OT: Extra points and kickoffs

I have to say at the start that I think Bill Belichick is an a-hole.  But sometimes a-holes are right (personally, I count on it).  This is what Bill Belichick recently said about extra points and kickoffs:

Philosophically, plays that are non-plays shouldn't be in the game. I don't think it is good for the game. Extra points, when the odds are 99 percent range in extra points it is not a play. Let's move the ball back to the 15-20 yard line and not make it a tap in. Let them kick it. Same thing with the kickoff return, if you're just going to put the ball on the 20, put the ball on the 20.

Let's start with the extra point. 

Why is it there?  I think it is the appendix of American football.  It is a vestigial remnant of American football's father (or grandfather or great-uncle or something), rugby.  In rugby, after a "try" (analagous to a touchdown), the player that made the try, gets to attempt a "conversion" by making a moderately long kick from the point on the field along the line of where he went into the goal area (if he made the try by the sideline, the conversion kick is attempted from the sideline.  In short, the kick is made from a decent distance, from a potentially difficult angle by not necessarily the best kicker on the team.  In American football, this has been watered down to an extremely easy chip shot, attempted by a designated kicker who is about as much of a football player as your average sideline reporter.  As Belichick rightly pointed out, such kicks almost always succeed.  So why bother?  It seems to be an unusual, artificial construct which doesn't really add anything to the game.

So what should be done about it?  Axe the one-point conversion.  Belichick is in favor of a longer kick.  I don't know why kicking for an extra point should be a part of the game at all.  But I don't want to do away with conversions entirely.  I like the extra play for an extra point or two.  So put the ball on the 5-yard-line after every touchdown for a try at a 2-point conversion.  Two points is a big deal.  It's 1/3 of a touchdown.  So make it difficult.  Make it an exceptional play that is worthy of the points.  There's also the idea, mentioned in the above linked article, to make touchdowns 7 points, with the option to risk a point or gain a point by attempting a conversion.  If you make it, you get 8 points, if you don't, the touchdown is only 6 points.  I don't hate that idea, but I prefer the more traditional 2-point conversion from the 5.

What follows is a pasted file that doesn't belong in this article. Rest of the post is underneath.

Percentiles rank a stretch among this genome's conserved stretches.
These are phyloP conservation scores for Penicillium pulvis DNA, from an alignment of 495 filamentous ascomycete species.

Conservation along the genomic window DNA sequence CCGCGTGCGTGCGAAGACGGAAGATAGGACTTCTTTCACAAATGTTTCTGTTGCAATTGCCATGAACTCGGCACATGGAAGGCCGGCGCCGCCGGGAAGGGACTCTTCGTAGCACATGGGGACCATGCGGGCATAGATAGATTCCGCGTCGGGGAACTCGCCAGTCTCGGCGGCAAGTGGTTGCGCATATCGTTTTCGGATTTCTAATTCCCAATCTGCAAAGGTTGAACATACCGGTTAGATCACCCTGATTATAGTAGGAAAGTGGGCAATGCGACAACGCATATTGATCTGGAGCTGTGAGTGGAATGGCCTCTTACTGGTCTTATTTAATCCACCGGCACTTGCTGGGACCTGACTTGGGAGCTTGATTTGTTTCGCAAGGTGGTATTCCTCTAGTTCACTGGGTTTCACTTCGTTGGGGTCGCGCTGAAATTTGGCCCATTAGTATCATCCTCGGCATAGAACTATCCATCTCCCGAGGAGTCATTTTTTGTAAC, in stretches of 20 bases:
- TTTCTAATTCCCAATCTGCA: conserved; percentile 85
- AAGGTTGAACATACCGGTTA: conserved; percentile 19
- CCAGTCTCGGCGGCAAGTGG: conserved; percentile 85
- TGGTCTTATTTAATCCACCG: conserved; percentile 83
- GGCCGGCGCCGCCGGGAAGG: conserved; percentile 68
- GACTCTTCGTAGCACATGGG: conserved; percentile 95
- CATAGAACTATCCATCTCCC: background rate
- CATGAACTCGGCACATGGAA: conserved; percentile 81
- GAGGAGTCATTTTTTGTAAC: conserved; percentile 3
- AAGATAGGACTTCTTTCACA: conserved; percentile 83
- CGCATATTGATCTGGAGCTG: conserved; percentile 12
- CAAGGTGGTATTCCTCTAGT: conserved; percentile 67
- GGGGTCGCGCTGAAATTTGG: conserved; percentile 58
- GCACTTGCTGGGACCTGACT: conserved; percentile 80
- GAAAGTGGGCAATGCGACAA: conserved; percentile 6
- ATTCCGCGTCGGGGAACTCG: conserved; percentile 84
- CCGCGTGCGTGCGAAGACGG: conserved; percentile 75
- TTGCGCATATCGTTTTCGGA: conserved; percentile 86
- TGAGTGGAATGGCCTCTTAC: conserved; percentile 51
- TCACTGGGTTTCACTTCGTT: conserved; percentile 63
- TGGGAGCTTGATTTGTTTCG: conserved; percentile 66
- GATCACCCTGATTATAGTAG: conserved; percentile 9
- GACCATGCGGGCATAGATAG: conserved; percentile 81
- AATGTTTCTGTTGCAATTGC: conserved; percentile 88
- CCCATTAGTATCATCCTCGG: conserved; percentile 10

Kickoffs are a bit more complicated.  Unlike the one-point conversion, kickoffs make sense.  While not necessary, one team giving the ball to the other to start play follows a certain internal logic ( See, for instance, baseball).  And I think they are fun and interesting plays.  But the NFL is worried abo injuries and that should be taken seriously.  Sports are fun and all, but if we need to tweak a sport's rules in order to protect players from serious injury, then we should.  But are kickoffs really that dangerous?  I have no numbeutrs here, so I could be way off base, but are there a lot of injuries on kickoffs?  Are there a lot of serious injuries?  It doesn't seem that way to me, but I'd be interested in seeing the data.

Regardless, the NFL has chosen an odd way to deal with the injury risk of kickoffs.  They moved the ball up to the 35-yard-line for kickoffs.  Years ago, they moved the ball back to the 30 because kickers had become so good that they were inducing too many touchbacks.  Now the NFL has moved it back because they want touchbacks.  There is no play in the game more boring than a kickoff touchback.  If kickoffs are too dangerous, then start every drive that would have started after a kickoff at the 20-yard-line. 

But again, I don't think such a radical rule change is necessary.  What is dangerous about the kickoff?  Is it the wedge?  A few years ago, they illegalized a wedge with more than 3 players.  They could do away with the wedge altogether.  Does the injury risk come from players being hit by players who have built up the momentum of running at full speed for 50 yards?  If so then you could move the 10 players from the kicking team further up the field with the kicker back at the 30.  My point is that there are other tweaks that can be made to save the kickoff return.  Maximizing touchbacks is not necessary and is definitely boring.

This FanPost was written by a member of the Royals Review community. It does not necessarily reflect the views of the editors and writers of this site.

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